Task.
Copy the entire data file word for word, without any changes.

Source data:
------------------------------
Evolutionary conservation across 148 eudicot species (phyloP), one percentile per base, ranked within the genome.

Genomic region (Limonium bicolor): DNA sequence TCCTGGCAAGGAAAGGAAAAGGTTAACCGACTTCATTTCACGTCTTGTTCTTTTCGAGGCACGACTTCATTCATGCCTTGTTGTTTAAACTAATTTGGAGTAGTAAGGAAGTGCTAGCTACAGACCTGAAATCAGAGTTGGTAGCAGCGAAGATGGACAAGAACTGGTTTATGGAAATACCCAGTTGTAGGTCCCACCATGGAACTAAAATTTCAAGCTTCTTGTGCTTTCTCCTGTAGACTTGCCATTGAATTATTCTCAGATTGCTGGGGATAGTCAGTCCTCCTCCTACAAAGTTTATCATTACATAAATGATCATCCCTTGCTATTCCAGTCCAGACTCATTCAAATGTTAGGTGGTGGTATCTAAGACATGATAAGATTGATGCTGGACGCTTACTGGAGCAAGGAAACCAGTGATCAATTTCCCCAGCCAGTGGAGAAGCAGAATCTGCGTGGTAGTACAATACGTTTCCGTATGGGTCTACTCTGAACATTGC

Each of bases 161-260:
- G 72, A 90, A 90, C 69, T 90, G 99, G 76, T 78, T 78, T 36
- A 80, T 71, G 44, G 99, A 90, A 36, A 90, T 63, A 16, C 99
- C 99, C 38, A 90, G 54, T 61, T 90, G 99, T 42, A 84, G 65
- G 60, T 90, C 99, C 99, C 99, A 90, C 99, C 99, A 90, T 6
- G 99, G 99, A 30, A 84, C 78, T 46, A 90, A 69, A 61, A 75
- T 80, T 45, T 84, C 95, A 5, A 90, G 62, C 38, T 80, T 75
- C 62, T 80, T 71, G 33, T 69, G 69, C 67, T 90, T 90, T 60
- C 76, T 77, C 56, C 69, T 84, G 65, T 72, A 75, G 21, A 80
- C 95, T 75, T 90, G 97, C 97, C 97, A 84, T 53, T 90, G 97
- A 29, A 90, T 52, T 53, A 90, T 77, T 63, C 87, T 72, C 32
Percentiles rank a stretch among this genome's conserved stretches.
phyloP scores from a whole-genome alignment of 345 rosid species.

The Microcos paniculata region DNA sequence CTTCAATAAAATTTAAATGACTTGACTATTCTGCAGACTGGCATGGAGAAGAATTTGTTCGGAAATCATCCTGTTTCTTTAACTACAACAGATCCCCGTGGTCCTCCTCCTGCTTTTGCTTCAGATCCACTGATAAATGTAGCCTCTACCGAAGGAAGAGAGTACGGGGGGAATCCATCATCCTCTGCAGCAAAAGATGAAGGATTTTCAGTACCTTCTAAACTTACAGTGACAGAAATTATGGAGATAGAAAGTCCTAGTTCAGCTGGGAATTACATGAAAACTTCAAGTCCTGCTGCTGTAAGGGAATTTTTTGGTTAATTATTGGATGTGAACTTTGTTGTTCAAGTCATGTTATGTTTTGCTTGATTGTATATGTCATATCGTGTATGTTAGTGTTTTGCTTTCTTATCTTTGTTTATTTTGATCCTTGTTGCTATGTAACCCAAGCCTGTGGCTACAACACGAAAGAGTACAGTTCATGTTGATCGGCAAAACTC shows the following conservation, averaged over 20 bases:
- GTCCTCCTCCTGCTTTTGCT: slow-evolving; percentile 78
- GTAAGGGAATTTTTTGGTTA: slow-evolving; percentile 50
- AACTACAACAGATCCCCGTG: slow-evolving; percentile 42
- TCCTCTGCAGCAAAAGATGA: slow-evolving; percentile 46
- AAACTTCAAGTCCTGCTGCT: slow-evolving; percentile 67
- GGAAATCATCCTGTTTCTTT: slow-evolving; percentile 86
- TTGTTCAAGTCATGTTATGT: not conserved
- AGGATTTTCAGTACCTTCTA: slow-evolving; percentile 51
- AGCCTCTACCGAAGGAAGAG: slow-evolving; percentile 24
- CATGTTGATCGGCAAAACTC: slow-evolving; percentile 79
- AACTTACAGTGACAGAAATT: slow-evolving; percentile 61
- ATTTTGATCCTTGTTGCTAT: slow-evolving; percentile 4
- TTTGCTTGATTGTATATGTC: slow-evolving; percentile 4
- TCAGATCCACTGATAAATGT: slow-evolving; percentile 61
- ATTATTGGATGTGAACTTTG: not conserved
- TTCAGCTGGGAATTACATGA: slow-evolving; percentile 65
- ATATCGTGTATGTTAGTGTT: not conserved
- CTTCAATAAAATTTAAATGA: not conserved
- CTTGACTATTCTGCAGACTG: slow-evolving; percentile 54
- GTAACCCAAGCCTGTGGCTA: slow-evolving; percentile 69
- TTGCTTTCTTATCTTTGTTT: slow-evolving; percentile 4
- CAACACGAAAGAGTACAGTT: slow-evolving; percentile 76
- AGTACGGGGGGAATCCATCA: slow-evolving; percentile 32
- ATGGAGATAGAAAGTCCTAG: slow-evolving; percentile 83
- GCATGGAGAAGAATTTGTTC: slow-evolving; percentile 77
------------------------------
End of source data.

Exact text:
Evolutionary conservation across 148 eudicot species (phyloP), one percentile per base, ranked within the genome.

Genomic region (Limonium bicolor): DNA sequence TCCTGGCAAGGAAAGGAAAAGGTTAACCGACTTCATTTCACGTCTTGTTCTTTTCGAGGCACGACTTCATTCATGCCTTGTTGTTTAAACTAATTTGGAGTAGTAAGGAAGTGCTAGCTACAGACCTGAAATCAGAGTTGGTAGCAGCGAAGATGGACAAGAACTGGTTTATGGAAATACCCAGTTGTAGGTCCCACCATGGAACTAAAATTTCAAGCTTCTTGTGCTTTCTCCTGTAGACTTGCCATTGAATTATTCTCAGATTGCTGGGGATAGTCAGTCCTCCTCCTACAAAGTTTATCATTACATAAATGATCATCCCTTGCTATTCCAGTCCAGACTCATTCAAATGTTAGGTGGTGGTATCTAAGACATGATAAGATTGATGCTGGACGCTTACTGGAGCAAGGAAACCAGTGATCAATTTCCCCAGCCAGTGGAGAAGCAGAATCTGCGTGGTAGTACAATACGTTTCCGTATGGGTCTACTCTGAACATTGC

Each of bases 161-260:
- G 72, A 90, A 90, C 69, T 90, G 99, G 76, T 78, T 78, T 36
- A 80, T 71, G 44, G 99, A 90, A 36, A 90, T 63, A 16, C 99
- C 99, C 38, A 90, G 54, T 61, T 90, G 99, T 42, A 84, G 65
- G 60, T 90, C 99, C 99, C 99, A 90, C 99, C 99, A 90, T 6
- G 99, G 99, A 30, A 84, C 78, T 46, A 90, A 69, A 61, A 75
- T 80, T 45, T 84, C 95, A 5, A 90, G 62, C 38, T 80, T 75
- C 62, T 80, T 71, G 33, T 69, G 69, C 67, T 90, T 90, T 60
- C 76, T 77, C 56, C 69, T 84, G 65, T 72, A 75, G 21, A 80
- C 95, T 75, T 90, G 97, C 97, C 97, A 84, T 53, T 90, G 97
- A 29, A 90, T 52, T 53, A 90, T 77, T 63, C 87, T 72, C 32
Percentiles rank a stretch among this genome's conserved stretches.
phyloP scores from a whole-genome alignment of 345 rosid species.

The Microcos paniculata region DNA sequence CTTCAATAAAATTTAAATGACTTGACTATTCTGCAGACTGGCATGGAGAAGAATTTGTTCGGAAATCATCCTGTTTCTTTAACTACAACAGATCCCCGTGGTCCTCCTCCTGCTTTTGCTTCAGATCCACTGATAAATGTAGCCTCTACCGAAGGAAGAGAGTACGGGGGGAATCCATCATCCTCTGCAGCAAAAGATGAAGGATTTTCAGTACCTTCTAAACTTACAGTGACAGAAATTATGGAGATAGAAAGTCCTAGTTCAGCTGGGAATTACATGAAAACTTCAAGTCCTGCTGCTGTAAGGGAATTTTTTGGTTAATTATTGGATGTGAACTTTGTTGTTCAAGTCATGTTATGTTTTGCTTGATTGTATATGTCATATCGTGTATGTTAGTGTTTTGCTTTCTTATCTTTGTTTATTTTGATCCTTGTTGCTATGTAACCCAAGCCTGTGGCTACAACACGAAAGAGTACAGTTCATGTTGATCGGCAAAACTC shows the following conservation, averaged over 20 bases:
- GTCCTCCTCCTGCTTTTGCT: slow-evolving; percentile 78
- GTAAGGGAATTTTTTGGTTA: slow-evolving; percentile 50
- AACTACAACAGATCCCCGTG: slow-evolving; percentile 42
- TCCTCTGCAGCAAAAGATGA: slow-evolving; percentile 46
- AAACTTCAAGTCCTGCTGCT: slow-evolving; percentile 67
- GGAAATCATCCTGTTTCTTT: slow-evolving; percentile 86
- TTGTTCAAGTCATGTTATGT: not conserved
- AGGATTTTCAGTACCTTCTA: slow-evolving; percentile 51
- AGCCTCTACCGAAGGAAGAG: slow-evolving; percentile 24
- CATGTTGATCGGCAAAACTC: slow-evolving; percentile 79
- AACTTACAGTGACAGAAATT: slow-evolving; percentile 61
- ATTTTGATCCTTGTTGCTAT: slow-evolving; percentile 4
- TTTGCTTGATTGTATATGTC: slow-evolving; percentile 4
- TCAGATCCACTGATAAATGT: slow-evolving; percentile 61
- ATTATTGGATGTGAACTTTG: not conserved
- TTCAGCTGGGAATTACATGA: slow-evolving; percentile 65
- ATATCGTGTATGTTAGTGTT: not conserved
- CTTCAATAAAATTTAAATGA: not conserved
- CTTGACTATTCTGCAGACTG: slow-evolving; percentile 54
- GTAACCCAAGCCTGTGGCTA: slow-evolving; percentile 69
- TTGCTTTCTTATCTTTGTTT: slow-evolving; percentile 4
- CAACACGAAAGAGTACAGTT: slow-evolving; percentile 76
- AGTACGGGGGGAATCCATCA: slow-evolving; percentile 32
- ATGGAGATAGAAAGTCCTAG: slow-evolving; percentile 83
- GCATGGAGAAGAATTTGTTC: slow-evolving; percentile 77